WINNIPEG, Manitoba – In “Tsawalk: A Nuu-chah-nulth Worldview” – from
“heshook-ish tsawalk”, or “everything is one” – Dr. Richard Atleo recounts
and analyzes origin stories, traditional practices and ceremonies from his
community on the west coast of Vancouver Island.

Just published by the University of British Columbia Press, the book would
be a useful text for various secondary school and university Humanities
courses, ranging from Native Studies to philosophy, anthropology and
literature. In addition, its Creator-centered worldview offers interesting
challenges for today’s science students. Atleo, whose Nuu-chah-nulth name
is Umeek, is a hereditary chief and professor of First Nations Studies.

Written in a style that’s both erudite and conversational, with plenty of
contemporary examples, “Tsawalk” offers what Atleo called “an insider’s
view of stories that have primarily been interpreted by others, such as
anthropologists.” It’s also his attempt to mitigate the influence of
reason, which the author sees as the overwhelming theme of the last 500
years of Western civilization – which has itself swamped many indigenous
cultures, along with their gifts for understanding heart, soul and spirit.

Atleo does not, however, suggest that reason and its child, science, be
tossed overboard. “Let’s combine it with the indigenous perspective,” he
said. Indeed, his traditions show him how. “If I were to ask my ancestors
the way to do this, they’d respond with queries about my world,” said
Atleo. “They’d ask, ‘Where are you living? What’s going on? Who’s living
around you?’ The best indigenous systems embraced whatever was found in
reality. Similarly, the best of science fearlessly faces up to reality.
When we all harmonize with what we find in our world, we’ll have a more
complete perspective on reality.”

“Tsawalk” opens with the report of a whale hunt that went temporarily awry.
The author’s great-grandmother, thinking the hunt was over, ended her
prayers prematurely and prepared to welcome home her husband, causing the
whale to head for open ocean rather than accept the harpoon, as had been
arranged via the whalers’ prayers and purifications. With the advice of
wise Wren, balance was restored between the physical and spiritual world,
and the whale agreed to be harpooned and die – but not before we readers
learn that creation is purposeful, that the physical and spiritual worlds
are entwined, and that we must work to discern the protocols that enable us
to act properly within this complicated reality.

Atleo’s descriptions of Nuu-chah-nulth life are detailed and personal, with
meticulous accounts of ordinary and ritual activities. Moreover, his
analyses are complex and nuanced. He notes that scholars and other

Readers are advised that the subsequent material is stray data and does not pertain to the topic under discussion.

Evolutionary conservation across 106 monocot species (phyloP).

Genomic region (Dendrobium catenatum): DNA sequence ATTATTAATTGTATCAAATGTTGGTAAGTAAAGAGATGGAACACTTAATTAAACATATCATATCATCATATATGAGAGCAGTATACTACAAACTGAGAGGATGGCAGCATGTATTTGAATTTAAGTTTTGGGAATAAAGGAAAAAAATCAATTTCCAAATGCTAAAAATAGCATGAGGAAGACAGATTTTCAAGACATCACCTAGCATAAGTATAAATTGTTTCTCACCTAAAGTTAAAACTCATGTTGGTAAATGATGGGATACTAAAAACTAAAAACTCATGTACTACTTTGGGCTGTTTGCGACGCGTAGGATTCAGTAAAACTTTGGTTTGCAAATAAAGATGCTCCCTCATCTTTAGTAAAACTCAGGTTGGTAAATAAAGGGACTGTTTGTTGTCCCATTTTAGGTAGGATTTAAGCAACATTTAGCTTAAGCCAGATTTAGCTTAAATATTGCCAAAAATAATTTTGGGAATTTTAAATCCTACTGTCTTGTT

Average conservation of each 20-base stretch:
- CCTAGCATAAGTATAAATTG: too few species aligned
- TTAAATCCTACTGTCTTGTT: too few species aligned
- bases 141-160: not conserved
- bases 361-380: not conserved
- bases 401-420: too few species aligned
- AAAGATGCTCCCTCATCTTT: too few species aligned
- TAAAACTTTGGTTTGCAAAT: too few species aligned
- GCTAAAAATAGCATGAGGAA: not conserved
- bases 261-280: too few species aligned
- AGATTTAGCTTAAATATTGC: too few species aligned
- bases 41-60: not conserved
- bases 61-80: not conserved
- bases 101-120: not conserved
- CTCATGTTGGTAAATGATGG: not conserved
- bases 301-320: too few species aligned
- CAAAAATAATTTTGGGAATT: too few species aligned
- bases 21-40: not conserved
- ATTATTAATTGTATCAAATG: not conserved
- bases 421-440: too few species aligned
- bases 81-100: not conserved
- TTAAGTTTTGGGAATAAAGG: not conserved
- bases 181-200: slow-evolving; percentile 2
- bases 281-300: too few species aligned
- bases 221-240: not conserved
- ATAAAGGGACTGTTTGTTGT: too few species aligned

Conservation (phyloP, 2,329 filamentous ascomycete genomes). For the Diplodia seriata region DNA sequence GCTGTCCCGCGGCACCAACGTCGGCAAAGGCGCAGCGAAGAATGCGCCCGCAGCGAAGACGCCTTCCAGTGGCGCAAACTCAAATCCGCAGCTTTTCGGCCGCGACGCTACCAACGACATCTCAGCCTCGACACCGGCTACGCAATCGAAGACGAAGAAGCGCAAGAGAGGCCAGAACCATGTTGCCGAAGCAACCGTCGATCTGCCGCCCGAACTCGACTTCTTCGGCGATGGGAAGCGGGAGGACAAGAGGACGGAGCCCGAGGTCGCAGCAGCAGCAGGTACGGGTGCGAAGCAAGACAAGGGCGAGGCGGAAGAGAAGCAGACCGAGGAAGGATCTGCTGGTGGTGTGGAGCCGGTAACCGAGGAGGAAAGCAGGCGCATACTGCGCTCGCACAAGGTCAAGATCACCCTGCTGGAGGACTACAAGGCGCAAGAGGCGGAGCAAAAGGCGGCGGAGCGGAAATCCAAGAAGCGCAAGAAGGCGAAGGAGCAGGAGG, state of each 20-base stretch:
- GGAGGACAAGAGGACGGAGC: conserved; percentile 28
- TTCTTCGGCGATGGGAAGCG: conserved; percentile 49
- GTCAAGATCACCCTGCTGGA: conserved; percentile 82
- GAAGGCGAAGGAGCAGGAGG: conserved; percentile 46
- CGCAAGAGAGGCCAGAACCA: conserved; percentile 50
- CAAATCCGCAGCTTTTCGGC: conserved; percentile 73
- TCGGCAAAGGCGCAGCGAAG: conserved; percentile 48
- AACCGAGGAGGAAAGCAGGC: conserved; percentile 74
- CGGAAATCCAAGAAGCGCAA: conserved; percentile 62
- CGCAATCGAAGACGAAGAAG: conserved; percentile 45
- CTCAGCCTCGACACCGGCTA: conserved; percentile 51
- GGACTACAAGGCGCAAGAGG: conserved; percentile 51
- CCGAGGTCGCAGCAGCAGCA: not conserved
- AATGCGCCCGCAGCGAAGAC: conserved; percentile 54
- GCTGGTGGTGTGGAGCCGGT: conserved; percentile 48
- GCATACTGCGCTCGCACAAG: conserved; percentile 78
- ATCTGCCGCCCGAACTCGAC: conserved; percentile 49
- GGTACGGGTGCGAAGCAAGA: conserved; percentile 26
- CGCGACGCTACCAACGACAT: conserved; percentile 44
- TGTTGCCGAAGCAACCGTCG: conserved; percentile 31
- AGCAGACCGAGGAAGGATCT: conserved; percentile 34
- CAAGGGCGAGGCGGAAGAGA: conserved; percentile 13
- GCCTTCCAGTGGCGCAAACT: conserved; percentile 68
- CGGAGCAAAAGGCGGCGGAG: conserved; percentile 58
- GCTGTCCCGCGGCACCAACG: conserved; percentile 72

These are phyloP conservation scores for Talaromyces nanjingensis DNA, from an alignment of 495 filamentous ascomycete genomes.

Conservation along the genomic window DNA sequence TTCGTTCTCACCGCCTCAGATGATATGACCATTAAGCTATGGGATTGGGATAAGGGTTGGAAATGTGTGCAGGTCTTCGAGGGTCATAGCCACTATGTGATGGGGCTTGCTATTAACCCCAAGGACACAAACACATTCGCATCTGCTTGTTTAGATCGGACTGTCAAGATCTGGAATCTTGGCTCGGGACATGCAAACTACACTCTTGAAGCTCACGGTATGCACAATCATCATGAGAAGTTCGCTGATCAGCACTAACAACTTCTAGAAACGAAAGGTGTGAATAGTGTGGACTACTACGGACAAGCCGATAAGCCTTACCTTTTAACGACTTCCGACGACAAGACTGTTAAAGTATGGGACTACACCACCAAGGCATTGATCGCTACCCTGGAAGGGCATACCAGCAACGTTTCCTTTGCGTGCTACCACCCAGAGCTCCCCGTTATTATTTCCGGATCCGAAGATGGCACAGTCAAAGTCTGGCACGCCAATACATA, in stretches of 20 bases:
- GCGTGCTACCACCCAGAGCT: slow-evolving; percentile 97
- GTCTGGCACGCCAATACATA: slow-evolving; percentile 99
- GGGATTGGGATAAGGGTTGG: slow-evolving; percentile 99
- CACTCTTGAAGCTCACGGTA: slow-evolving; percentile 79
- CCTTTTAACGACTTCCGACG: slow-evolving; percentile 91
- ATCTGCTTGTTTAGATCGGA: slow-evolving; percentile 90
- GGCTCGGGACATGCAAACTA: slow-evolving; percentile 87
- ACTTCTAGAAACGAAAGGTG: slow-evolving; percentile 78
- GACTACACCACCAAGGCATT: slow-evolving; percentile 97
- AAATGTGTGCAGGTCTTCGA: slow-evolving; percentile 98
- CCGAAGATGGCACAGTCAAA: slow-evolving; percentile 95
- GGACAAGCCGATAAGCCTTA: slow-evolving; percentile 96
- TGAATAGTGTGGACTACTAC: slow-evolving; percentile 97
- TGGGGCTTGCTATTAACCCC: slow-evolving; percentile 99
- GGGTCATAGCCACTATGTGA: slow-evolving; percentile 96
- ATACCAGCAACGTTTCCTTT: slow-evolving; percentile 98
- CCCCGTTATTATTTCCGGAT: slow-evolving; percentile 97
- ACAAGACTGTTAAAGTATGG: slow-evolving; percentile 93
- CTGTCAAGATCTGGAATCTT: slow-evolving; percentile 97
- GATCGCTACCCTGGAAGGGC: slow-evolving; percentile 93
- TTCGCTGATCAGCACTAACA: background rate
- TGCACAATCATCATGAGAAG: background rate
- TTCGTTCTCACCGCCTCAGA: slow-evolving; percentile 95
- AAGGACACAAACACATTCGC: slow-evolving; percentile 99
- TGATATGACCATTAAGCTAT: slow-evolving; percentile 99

outsiders may reduce indigenous tales or events to just one obvious
element. For example, Tloo-qua-nah, a Nuu-chah-nulth ceremony that includes
the staged kidnapping of children by participants costumed as a wolves, has
been called a “wolf ceremony.” This, according to Atleo, is as useful as
dubbing the Christian Holy Communion a “bread ritual.” Tloo-qua-nah
features wolves, but more importantly, he said, the event (the name of
which means “we remember reality”) includes a tribute to the creator, who
in Nuu-chah-nulth terms is “the owner of reality.” In addition,
Tloo-qua-nah acknowledges reality’s mortal dangers and the hard work a
community must do to protect its members from peril.

Noting the present-day value of the ceremony, which ends with the return of
the stolen children, Atleo wrote: “A strong outside force stole our
children, who, over a few generations … became lost to their people’s
teachings. However, if the community works together, it is possible to
rescue these children.”

Though “Tsawalk” elucidates the Nuu-chah-nulth world, reading it would be
useful for members of other indigenous communities, according to Atleo. Its
explanations of the relevance of time-tested ceremonies will inspire them
as they labor to adjust their lifeways to today’s demands – a process about
which Atleo is optimistic. “It’s going to take hard work and struggle, but
the communities will find a way that’s consistent with the original design
of creation,” he said.

Other indigenous people will also recognize his description of the
relationship of the physical world to the spirit world: “The Creator is in
control, but not in the way an earthly power might be. Reality is such that
we have to figure out for ourselves how things work, though we are provided
tools and information.”

In these confusing times – with natural disasters, war and terrorism
providing ample evidence of a world out of balance – Richard Atleo’s wise
book will console readers with its vision of a purposeful universe.